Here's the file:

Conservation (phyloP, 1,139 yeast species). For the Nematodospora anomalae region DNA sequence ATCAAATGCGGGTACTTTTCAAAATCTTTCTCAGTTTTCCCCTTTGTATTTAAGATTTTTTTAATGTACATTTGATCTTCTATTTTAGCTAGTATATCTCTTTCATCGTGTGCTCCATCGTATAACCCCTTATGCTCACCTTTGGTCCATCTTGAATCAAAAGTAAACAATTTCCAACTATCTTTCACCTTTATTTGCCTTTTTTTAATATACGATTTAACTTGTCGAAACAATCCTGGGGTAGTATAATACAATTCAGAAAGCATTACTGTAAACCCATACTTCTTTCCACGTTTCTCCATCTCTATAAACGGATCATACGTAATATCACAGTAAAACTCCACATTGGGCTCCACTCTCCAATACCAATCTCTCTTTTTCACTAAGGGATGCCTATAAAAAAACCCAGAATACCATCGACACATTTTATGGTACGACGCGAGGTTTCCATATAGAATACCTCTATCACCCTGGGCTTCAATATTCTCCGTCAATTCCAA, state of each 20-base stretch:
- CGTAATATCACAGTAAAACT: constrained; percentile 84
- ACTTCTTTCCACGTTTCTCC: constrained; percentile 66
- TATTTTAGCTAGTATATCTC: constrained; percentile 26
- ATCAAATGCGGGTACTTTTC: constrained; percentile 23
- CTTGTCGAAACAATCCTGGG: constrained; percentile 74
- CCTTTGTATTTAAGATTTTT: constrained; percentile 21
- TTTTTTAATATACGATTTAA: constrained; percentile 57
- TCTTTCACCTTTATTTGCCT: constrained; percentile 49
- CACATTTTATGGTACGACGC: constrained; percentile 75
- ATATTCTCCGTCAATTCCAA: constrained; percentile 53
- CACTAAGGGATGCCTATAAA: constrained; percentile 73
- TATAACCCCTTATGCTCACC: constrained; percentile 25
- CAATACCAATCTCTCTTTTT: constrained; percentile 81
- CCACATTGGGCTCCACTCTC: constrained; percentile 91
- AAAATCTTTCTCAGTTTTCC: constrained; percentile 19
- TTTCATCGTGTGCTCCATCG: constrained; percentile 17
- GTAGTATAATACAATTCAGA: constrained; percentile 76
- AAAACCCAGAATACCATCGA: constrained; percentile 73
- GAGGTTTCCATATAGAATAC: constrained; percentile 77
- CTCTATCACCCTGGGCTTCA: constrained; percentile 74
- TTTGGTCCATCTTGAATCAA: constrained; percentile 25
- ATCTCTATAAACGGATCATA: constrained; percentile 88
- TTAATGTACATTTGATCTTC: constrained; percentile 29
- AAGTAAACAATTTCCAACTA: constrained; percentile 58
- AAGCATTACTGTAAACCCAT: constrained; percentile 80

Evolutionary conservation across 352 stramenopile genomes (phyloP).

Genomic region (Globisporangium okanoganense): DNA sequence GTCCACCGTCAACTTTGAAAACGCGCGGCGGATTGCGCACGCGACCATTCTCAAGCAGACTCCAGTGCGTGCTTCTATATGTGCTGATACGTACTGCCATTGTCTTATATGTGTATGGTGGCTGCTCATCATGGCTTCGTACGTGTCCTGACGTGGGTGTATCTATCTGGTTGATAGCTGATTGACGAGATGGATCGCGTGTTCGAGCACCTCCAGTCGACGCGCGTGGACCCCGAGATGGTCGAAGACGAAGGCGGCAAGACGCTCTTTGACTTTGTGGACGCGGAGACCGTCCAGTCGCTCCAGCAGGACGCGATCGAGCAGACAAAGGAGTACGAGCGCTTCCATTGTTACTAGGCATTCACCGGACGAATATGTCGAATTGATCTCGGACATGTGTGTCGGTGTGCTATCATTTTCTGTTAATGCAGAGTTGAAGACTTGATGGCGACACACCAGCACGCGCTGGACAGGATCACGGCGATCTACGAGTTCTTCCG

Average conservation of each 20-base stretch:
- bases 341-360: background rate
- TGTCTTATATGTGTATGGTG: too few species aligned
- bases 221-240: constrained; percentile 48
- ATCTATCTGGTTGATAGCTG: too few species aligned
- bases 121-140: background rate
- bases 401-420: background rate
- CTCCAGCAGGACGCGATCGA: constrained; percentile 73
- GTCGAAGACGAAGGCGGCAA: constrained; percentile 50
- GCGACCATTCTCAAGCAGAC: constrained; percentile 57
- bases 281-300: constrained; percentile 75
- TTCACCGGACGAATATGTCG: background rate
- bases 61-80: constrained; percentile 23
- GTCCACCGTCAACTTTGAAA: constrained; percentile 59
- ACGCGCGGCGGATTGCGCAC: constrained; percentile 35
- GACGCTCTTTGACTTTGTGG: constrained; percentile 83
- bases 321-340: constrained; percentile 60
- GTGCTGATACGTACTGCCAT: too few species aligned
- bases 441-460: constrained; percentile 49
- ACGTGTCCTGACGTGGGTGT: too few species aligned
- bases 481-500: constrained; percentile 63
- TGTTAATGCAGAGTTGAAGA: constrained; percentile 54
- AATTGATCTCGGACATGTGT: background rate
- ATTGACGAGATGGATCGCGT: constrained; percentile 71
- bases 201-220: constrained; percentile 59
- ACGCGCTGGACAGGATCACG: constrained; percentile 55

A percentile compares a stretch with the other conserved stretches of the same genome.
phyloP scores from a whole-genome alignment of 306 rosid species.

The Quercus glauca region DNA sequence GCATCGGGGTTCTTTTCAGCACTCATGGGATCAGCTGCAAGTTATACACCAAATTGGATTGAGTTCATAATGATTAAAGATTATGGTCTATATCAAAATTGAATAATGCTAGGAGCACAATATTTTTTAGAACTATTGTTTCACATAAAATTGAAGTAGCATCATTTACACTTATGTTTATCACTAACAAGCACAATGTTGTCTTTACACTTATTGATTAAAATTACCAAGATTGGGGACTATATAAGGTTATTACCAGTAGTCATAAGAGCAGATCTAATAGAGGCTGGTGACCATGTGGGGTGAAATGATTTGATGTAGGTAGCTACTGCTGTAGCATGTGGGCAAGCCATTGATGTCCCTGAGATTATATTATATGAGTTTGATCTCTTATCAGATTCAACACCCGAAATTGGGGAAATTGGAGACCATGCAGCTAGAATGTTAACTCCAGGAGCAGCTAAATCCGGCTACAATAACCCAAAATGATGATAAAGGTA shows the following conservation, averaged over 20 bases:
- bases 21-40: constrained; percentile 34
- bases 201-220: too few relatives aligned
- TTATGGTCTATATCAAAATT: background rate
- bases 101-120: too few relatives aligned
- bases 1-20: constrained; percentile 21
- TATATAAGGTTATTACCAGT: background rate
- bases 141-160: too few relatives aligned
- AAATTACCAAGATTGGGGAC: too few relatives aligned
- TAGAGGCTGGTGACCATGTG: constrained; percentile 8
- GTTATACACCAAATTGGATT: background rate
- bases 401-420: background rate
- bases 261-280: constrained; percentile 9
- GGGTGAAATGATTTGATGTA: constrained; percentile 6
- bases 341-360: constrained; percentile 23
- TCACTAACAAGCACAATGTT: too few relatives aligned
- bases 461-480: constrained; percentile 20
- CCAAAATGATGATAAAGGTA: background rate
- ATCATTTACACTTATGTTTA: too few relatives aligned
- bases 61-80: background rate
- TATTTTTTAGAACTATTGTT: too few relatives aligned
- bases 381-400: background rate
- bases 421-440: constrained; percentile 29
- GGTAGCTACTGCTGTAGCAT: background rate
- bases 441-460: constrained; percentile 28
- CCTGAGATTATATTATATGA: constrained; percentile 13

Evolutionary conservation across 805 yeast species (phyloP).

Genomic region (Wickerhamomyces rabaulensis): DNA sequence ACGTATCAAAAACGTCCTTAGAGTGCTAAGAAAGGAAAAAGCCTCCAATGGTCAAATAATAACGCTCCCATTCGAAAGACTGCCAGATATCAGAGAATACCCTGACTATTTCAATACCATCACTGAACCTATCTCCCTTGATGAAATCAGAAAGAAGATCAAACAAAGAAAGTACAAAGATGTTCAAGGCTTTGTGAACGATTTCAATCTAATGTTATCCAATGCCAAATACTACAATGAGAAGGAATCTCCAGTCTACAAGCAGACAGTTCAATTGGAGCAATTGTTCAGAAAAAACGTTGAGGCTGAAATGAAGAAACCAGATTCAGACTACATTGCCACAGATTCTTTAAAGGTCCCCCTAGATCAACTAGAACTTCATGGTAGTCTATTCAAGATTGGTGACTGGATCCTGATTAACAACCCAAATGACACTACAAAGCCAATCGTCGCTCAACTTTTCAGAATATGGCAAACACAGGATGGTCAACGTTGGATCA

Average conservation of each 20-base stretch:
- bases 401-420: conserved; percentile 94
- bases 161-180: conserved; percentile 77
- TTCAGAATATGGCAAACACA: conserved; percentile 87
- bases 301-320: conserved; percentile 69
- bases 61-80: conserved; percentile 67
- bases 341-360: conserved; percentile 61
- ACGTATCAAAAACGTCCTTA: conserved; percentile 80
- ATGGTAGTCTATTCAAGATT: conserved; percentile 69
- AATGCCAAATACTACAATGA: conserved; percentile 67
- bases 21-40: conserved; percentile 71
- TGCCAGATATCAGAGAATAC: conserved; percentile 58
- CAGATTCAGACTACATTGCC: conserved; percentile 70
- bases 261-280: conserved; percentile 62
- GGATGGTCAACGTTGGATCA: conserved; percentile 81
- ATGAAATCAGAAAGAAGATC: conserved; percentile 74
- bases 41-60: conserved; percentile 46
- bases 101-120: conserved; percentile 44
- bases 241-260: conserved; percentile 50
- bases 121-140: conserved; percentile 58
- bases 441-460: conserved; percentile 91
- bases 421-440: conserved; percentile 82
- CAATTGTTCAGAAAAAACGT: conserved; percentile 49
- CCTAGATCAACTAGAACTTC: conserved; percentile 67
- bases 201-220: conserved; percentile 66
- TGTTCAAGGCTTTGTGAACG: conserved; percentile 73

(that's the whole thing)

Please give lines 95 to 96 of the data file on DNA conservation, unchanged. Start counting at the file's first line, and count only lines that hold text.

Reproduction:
- bases 21-40: conserved; percentile 71
- TGCCAGATATCAGAGAATAC: conserved; percentile 58